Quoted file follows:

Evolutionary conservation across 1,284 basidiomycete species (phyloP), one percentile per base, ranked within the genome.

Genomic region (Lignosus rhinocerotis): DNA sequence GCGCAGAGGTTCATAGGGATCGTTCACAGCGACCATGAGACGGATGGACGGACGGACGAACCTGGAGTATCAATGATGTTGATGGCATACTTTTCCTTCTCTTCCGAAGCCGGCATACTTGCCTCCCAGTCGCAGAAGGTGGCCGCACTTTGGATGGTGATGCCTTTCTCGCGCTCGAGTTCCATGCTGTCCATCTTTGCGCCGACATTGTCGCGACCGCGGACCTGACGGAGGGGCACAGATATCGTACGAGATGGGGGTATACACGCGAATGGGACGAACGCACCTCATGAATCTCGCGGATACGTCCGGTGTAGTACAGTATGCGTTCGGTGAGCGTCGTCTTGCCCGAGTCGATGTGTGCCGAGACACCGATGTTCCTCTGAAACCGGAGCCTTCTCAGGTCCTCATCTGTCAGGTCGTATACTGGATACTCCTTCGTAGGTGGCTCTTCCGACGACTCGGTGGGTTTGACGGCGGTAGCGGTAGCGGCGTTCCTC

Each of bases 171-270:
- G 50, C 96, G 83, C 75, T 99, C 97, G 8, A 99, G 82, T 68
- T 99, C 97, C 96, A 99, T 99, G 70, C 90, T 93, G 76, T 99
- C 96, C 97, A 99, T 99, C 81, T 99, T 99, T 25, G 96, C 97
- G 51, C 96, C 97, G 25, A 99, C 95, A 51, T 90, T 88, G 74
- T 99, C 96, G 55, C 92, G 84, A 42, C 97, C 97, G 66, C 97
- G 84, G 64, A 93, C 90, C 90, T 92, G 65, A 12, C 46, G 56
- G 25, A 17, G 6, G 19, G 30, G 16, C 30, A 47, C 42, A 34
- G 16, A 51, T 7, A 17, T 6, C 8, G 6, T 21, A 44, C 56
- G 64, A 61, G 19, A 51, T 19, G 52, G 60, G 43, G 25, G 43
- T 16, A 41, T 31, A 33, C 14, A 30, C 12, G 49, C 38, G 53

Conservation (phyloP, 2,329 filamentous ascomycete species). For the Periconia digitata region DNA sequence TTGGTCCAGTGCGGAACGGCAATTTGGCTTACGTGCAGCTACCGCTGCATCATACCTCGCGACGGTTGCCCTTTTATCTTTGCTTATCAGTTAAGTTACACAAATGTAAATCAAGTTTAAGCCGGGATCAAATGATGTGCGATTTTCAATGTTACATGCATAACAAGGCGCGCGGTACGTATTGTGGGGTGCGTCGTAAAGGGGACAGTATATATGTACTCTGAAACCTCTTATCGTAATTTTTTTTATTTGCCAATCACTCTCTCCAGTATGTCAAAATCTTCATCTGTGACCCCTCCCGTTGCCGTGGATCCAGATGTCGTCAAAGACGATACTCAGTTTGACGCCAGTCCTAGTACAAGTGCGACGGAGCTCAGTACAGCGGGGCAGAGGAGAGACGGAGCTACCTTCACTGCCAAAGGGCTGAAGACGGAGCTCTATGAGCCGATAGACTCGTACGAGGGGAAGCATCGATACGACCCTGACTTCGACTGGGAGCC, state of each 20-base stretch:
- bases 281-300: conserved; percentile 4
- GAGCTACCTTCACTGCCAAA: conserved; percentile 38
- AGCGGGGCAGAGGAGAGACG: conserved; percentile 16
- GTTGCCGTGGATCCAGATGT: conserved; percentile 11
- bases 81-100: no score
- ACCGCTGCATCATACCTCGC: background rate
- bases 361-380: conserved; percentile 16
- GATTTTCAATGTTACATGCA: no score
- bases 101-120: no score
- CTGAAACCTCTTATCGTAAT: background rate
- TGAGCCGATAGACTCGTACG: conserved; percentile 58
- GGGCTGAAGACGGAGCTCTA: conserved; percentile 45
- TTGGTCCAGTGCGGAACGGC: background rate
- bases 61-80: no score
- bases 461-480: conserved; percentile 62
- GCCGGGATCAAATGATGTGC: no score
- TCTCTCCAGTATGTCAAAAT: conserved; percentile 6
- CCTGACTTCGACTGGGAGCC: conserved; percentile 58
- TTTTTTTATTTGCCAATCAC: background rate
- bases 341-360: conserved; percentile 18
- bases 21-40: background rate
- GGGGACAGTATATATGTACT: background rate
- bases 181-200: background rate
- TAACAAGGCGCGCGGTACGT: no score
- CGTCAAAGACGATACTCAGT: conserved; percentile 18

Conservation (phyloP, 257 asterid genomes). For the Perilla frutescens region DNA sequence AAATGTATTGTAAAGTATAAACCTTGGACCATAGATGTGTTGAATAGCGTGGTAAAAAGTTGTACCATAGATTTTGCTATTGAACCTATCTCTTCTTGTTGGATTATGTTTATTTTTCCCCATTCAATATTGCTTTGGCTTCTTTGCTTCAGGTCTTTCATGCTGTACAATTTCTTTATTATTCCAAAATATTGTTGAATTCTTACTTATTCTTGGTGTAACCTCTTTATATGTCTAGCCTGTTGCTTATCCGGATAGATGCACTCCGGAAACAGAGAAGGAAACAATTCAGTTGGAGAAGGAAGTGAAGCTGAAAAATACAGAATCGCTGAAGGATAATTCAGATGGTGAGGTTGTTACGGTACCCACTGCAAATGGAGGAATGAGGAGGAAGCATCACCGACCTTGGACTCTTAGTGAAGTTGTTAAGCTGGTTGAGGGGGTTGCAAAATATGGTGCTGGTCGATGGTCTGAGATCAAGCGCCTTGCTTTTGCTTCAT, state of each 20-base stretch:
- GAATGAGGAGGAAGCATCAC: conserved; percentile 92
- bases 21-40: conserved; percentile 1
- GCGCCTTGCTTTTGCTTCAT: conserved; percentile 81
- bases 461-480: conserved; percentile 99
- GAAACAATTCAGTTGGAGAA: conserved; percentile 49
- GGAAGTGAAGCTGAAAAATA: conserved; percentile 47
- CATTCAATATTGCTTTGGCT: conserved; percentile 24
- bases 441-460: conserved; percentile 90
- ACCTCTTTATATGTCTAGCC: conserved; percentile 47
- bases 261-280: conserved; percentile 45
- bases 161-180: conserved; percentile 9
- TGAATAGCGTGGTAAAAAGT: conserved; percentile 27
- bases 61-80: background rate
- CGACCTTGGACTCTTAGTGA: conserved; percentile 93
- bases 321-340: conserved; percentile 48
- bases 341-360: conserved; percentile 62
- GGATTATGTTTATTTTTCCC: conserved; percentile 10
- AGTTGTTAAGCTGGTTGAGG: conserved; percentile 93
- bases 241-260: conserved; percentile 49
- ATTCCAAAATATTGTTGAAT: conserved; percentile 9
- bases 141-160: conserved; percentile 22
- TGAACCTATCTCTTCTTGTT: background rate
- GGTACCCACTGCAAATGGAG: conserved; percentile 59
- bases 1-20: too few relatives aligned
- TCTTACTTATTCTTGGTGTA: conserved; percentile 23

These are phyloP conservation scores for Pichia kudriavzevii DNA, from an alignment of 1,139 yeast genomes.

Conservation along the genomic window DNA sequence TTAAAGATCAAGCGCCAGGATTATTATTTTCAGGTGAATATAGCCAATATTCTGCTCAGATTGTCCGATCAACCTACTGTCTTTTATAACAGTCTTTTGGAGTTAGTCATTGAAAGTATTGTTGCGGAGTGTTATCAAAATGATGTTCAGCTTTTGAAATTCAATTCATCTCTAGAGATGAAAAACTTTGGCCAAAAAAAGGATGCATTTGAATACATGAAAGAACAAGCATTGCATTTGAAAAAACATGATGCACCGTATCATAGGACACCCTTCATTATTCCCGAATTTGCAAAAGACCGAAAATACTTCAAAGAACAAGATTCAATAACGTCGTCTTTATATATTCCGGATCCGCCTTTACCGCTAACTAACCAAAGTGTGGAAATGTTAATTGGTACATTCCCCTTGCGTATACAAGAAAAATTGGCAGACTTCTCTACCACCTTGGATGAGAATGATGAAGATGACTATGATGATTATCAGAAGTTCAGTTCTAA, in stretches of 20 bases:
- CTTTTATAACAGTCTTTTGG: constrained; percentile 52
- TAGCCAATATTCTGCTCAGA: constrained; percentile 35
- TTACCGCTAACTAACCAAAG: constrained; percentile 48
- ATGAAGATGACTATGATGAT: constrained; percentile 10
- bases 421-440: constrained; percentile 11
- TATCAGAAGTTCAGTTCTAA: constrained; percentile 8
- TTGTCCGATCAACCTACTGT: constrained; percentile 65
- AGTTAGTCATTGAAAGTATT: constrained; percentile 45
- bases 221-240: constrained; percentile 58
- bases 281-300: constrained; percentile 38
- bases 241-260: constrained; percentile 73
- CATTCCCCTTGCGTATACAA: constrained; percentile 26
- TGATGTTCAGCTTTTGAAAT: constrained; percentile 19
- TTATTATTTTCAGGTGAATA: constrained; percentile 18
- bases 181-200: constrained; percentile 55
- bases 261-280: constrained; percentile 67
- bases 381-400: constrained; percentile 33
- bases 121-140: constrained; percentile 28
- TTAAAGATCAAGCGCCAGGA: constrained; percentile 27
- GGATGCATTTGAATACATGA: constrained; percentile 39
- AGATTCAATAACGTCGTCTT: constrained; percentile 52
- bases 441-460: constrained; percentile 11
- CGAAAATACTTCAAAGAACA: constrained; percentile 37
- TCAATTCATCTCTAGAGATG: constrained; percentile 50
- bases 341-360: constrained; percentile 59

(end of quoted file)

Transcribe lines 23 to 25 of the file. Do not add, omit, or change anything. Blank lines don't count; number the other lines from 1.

- bases 101-120: no score
- CTGAAACCTCTTATCGTAAT: background rate
- TGAGCCGATAGACTCGTACG: conserved; percentile 58